Picture this: the year is 2012, and the NBA is thriving.
LeBron and his Miami Heat just avenged their Finals loss from previous year (shout-out Dirk Nowitzki) by defeating three future MVP’s in Kevin Durant (who will be named MVP in the following weeks), Russell Westbrook, and James Harden. Elsewhere around the league, the Golden State Warriors missed the playoffs for the fifth straight year, but have a solid backcourt duo to build around in two young guards named Dell Curry and Mychal Thompson – wait, no, Steph Curry and Klay Thompson, excuse me. They also just took an interesting, versatile player in Draymond Green in the second round of the draft, so we’ll see how that pans out. In other NBA news, a young big-man named DeMarcus “Boogie” Cousins, who was named NBA All-Rookie First Team the year before, just averaged an 18 and 10 in just his second season in the NBA and is poised to be the centerpiece the Sacramento Kings desperately need. Everyone involved with the NBA is happy and content with the direction of the league.
Fast-forward half a decade, and the NBA is currently in shambles. The super-team Warriors already added Kevin Durant in the wildest free-agency move in NBA history to become back-to-back NBA champs, just added the now All-NBA version of DeMarcus Cousins, further solidifying the fact the Warriors are going to be NBA champions for the rest of basketball eternity. This repulsive Warriors team, who apparently do not have any pride in winning by themselves, are ruining the NBA and looking like the Monstars from Space Jam before Michael Jordan saved the day. Oh yeah, and LeBron James is on the Lakers. The National Basketball Association is doomed.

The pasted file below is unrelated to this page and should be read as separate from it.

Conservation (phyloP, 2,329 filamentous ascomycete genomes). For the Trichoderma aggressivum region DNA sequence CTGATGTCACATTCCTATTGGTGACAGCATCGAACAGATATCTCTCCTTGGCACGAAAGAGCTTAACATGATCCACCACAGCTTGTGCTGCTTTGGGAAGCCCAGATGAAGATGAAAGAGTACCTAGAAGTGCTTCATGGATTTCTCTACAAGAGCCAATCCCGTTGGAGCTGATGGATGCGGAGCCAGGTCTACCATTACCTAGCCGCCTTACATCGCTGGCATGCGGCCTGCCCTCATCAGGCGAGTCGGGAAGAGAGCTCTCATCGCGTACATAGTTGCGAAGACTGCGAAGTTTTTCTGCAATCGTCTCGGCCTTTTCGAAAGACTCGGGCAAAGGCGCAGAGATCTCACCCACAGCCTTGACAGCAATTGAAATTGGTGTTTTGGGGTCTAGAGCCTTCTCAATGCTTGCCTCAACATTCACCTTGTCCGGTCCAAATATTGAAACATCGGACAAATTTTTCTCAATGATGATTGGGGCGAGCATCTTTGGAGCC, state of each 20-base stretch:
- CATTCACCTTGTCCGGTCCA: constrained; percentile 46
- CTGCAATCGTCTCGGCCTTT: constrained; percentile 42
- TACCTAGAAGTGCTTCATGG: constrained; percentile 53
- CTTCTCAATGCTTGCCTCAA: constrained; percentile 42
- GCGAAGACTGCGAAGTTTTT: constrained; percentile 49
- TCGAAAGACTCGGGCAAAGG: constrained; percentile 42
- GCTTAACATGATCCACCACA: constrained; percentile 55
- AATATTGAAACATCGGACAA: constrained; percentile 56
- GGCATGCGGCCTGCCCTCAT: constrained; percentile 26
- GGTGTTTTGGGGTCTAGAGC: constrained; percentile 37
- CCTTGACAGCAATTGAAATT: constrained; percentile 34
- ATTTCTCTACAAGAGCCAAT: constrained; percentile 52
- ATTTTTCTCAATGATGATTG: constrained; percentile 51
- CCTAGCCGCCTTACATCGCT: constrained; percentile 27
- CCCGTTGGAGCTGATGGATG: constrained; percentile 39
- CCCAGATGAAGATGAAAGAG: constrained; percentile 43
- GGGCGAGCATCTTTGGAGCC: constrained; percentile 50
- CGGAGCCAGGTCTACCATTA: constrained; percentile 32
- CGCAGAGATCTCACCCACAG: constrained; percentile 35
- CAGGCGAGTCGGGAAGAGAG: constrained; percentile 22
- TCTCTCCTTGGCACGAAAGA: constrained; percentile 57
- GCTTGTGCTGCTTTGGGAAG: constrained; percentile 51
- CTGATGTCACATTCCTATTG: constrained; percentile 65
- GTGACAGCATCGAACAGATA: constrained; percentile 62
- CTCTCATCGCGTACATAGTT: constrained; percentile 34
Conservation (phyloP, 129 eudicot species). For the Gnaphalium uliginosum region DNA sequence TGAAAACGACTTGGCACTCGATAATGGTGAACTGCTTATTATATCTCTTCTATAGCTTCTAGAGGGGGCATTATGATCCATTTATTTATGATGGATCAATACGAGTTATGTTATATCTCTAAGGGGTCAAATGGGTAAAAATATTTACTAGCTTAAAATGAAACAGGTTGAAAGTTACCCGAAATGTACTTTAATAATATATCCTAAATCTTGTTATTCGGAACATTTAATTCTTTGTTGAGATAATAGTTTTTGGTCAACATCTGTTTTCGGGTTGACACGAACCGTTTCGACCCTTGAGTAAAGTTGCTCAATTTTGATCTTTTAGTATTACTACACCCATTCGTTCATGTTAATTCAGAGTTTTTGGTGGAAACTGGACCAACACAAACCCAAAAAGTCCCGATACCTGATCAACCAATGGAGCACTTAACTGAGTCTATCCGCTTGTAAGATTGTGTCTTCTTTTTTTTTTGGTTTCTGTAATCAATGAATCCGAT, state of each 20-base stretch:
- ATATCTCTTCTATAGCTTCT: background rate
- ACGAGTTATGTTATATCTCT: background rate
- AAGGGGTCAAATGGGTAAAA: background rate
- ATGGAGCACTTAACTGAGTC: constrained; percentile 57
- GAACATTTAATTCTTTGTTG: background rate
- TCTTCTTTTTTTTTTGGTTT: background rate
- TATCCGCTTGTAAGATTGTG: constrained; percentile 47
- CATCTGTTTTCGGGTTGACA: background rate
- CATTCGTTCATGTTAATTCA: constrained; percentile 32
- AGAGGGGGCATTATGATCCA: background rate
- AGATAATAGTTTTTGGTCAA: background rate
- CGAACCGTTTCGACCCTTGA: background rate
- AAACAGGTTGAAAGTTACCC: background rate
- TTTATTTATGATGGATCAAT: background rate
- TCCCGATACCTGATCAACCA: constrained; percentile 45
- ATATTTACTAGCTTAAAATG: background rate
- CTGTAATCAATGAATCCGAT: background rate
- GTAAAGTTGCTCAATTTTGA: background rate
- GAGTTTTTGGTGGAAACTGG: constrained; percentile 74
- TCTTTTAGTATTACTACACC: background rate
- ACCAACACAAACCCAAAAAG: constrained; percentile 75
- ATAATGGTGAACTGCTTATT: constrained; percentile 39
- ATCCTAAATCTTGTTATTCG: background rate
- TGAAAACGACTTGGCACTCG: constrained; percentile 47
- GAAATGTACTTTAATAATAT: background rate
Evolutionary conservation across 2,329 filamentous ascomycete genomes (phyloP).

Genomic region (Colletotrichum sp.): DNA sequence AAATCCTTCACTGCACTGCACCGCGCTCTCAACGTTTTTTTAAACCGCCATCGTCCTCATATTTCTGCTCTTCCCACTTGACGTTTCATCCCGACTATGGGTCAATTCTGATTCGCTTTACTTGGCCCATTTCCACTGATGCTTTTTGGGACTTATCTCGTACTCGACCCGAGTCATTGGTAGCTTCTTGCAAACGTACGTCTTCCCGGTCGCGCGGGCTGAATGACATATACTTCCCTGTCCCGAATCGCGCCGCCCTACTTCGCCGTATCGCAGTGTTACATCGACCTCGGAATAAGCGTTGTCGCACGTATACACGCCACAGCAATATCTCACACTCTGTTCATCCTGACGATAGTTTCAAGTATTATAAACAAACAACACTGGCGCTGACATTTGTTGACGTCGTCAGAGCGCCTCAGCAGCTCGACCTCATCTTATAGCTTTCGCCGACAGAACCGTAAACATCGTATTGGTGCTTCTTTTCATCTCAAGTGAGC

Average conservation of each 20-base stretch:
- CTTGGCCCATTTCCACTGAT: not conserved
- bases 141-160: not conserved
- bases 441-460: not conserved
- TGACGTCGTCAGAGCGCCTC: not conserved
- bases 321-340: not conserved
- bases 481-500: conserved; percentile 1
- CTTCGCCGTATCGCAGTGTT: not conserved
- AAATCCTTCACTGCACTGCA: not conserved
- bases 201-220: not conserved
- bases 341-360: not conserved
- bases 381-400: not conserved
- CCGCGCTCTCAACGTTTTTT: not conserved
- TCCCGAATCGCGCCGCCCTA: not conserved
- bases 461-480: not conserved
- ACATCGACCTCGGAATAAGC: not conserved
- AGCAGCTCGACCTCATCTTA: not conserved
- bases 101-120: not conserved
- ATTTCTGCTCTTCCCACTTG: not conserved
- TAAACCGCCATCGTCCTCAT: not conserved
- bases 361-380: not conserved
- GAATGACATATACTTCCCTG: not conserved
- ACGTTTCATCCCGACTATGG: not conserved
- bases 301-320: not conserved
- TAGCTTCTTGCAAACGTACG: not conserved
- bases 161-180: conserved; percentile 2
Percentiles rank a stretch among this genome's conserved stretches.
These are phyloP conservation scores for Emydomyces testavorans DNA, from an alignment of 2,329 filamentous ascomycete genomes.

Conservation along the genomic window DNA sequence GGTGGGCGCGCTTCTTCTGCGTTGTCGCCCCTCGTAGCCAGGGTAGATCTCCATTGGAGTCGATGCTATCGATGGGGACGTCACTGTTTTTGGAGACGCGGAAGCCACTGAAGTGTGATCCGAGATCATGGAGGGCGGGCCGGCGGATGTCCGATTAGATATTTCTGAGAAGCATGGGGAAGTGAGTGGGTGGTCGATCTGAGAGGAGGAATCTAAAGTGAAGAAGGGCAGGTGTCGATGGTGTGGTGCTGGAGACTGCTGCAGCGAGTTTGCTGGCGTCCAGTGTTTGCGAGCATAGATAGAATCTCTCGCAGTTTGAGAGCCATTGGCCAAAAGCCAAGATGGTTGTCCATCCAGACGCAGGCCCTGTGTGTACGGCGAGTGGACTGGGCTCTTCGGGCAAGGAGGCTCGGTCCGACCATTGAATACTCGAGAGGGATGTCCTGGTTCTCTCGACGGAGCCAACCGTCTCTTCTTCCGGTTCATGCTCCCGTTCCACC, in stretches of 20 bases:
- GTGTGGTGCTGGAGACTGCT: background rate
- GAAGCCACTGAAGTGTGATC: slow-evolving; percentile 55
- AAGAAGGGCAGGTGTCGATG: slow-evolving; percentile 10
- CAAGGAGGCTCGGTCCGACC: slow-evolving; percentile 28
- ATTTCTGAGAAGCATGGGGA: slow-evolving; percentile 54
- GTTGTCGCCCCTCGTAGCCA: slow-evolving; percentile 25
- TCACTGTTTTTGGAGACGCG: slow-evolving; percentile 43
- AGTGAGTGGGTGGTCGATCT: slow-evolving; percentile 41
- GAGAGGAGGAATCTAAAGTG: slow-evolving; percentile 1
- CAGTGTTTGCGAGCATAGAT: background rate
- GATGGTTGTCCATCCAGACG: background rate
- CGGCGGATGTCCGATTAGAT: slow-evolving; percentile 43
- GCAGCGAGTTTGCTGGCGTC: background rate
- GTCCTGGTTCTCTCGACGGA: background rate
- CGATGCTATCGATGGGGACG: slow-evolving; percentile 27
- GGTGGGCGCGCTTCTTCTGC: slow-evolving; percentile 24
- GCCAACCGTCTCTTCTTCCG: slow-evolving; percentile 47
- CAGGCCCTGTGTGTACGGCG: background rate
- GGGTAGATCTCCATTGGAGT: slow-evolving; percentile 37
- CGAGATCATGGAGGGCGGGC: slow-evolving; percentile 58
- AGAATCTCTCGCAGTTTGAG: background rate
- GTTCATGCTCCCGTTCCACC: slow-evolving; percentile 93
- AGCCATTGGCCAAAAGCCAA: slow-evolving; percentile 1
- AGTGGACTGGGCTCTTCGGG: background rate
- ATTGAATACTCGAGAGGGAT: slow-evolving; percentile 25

Except literally none of that is true. Well, besides LeBron being on the Lakers, that unfortunately is true.
Despite what fans and former players-now-analysts are saying, the NBA is completely fine, even with the Warriors acquiring DeMarcus Cousins, and I am here to tell you why.
The main argument for why critics of the Warriors and Cousins is that it:
1) Kills the competition in the NBA by putting all the good players on one team.
as well as:
2) Destroys any interest in the league since we all know who will win the championship before the season even starts.
While both of these are semi-true, there is another narrative to these statements that is not being looked at. Yes, knowing your team or other teams will probably not win the title at the end of the year is disappointing, but let’s get a couple things straight. Unless you are a fan of the Houston Rockets (second best team in the Western Conference as of now), the Boston Celtics (my projection as the best team and team that will in the Finals out of the Eastern Conference next year), or any other team currently contending for a championship, did you expect to win it all anyway? Sorry Suns, Hawks, Magic, Mavs, etc, fans, I didn’t realize the Warriors were killing your title aspirations! It’s absurd to think that the Warriors are actually affecting the 90% of the league that were not going to win the championship anyway.